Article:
The Revolution found the last issue of Teen Titans and its obligatory Amazons Attack tie-in story was boring. Unfortunately, it appears that Teen Titans #49 is another Amazons Attack tie-in issue. That means that I’ll probably find Teen Titans #49 to be another average read. Lets’ do ahead and hit this review.
Writer: Adam Beechen
Penciler: Al Barrionuevo
Art Rating: 7 Night Girls out of 10
Story Rating: 2 Night Girls out of 10
Overall Rating: 4.5 Night Girls out of 10
Synopsis: We begin with Colonel Nancy Wallace appearing on the scene and telling the Army soldiers to stand down and to not arrest the Titans. Colonel Wallace then orders the soldiers to pack up the internment camp and move it to a new location now that they have been compromised. Ravage yammers on how this is like when the Japanese-Americas were locked up during World War II. That the women are only guilty of being women. Colonel Wallace ignores Ravage.
We cut to a high speed train relocating the detained women with the Titans flying overhead keeping an eye out. Ravage blabs about how one of her father’s men that he trained was interned in 1943. That man was Mr. Yamagata and didn’t deserve interment and neither do those women. Robin agrees, but says that going against the government at this point won’t help the situation. Right now they just need to make sure nothing gets out of hand.
Suddenly, Artemis and a couple of other Amazons swoop in and attack the Army train and the Titans. We have a huge brawl on our hands. During the massive fight, the Army train gets de-railed. Miss Martian manages to save the train and all the women inside of it.
Superman, Supergirl and Wonder Girl then appear on the scene. Wonder Girl and Supergirl tell Artemis that they will not join the Amazons. Superman tells Colonel Wallace that continued detainment of the women is a violation of their civil rights. Colonel Wallace agrees and orders that the women be set free. The second in command immediately assumes command and tells the soldiers to not respond to that order and that Colonel Wallace is unfit for duty.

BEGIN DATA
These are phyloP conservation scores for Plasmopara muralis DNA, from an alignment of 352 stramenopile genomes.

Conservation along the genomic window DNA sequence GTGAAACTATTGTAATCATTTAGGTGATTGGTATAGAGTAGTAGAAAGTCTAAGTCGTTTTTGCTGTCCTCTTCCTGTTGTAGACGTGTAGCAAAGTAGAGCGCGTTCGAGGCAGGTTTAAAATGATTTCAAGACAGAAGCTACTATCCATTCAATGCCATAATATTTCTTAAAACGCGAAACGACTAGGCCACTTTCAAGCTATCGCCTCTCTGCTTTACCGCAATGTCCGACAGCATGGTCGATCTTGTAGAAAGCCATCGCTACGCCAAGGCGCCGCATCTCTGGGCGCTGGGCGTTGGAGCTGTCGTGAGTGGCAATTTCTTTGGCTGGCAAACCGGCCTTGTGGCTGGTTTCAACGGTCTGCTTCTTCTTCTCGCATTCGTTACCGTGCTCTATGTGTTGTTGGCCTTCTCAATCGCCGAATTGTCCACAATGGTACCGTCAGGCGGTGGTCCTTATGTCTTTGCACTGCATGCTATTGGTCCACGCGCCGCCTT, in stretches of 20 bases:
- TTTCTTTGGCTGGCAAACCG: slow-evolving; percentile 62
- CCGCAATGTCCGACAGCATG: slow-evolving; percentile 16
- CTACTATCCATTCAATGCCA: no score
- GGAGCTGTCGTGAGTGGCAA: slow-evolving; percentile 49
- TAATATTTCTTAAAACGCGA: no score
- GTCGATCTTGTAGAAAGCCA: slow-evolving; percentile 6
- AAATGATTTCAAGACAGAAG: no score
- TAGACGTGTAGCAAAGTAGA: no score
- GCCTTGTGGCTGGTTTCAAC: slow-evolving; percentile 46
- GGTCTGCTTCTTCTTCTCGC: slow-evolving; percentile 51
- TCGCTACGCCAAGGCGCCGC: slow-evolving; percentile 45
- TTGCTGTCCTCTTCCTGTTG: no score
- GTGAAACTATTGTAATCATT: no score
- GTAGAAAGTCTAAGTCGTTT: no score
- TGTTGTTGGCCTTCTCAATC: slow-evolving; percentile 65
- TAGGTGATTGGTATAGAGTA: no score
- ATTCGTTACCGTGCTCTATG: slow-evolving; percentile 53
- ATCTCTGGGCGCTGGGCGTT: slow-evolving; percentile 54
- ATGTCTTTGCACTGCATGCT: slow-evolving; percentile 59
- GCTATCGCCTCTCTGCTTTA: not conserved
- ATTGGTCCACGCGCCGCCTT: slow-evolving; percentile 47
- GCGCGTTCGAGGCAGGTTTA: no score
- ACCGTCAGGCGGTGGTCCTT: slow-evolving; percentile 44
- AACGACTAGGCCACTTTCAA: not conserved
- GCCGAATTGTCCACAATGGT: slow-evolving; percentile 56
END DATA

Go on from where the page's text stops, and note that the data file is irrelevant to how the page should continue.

Superman then tells Robin that this is a military matter and that they can’t interfere. Some of the women run away and try to escape. The soldiers think that Wonder Girl’s mom is the ringleader of the escape and the soldiers begin shooting at Wonder Girl’s mom and the other women.
The Titans and Superman spring to action and save the women and then disarm the soldiers. Artemis then tells Wonder Girl that she will assume responsibility for not bringing Wonder Girl with her when she reports back to Hippolyta. The Amazons hug Wonder Girl and Supergirl and then leave.
Wonder Girl then thanks the Titans for saving her mother. Miss Martian responds that all Wonder Girl has to do is say she is a Titan and that she will never leave them again. Wonder Girl then looks at Robin and asks him if that is what he wants. Robin leans in and plants a massive kiss on Wonder Girl. End of issue.
The Good: Teen Titans #49 was a lousy read. However, I have to follow The Revolution’s Rule of Positivity and say something nice about this title. Let’s see, what is up with that kiss between Robin and Wonder Girl at the end of this issue? Is Robin going to end up nailing his dead best friend’s girlfriend? Bros before hos, Robin. That is just not cool. Having said that, I will admit that I’m interested to see where this little bit of drama between Tim and Cassie goes.
Al Barrionuevo gives us some solid artwork. It isn’t his best stuff, but it is pretty good compared to much of the artwork that you get on filler issues.
The Bad: Teen Titans #49 was pure filler and continues to be yet another example of how tie-in issues to large events usually suck. At no point have I even remotely cared about the Amazons Attack event and this tie-in issue did absolutely nothing to increase my interest in this incredibly boring event. Teen Titans #49 was pretty much a total waste of time and money.
Beechen pushes off some dialogue that is truly cheesy at some points and down right terrible at other points. I mean, since when does Superman get to tell the U.S. military how to conduct its business? And the scene where Colonel Wallace agrees with Superman that the women should be freed and orders them to be freed was truly laughable. Let’s see, a military officer is going to take the opinion of a vigilante over their superior officers? Yeah, I don’t think so. Sorry, that just isn’t remotely believable.
The ending of Teen Titans #49 felt rushed and sloppy. It seemed like Beechen had run out of space and was quickly trying to wrap everything up in a neat little conveniently happy ending. The entire final page just came across as rather campy and corny.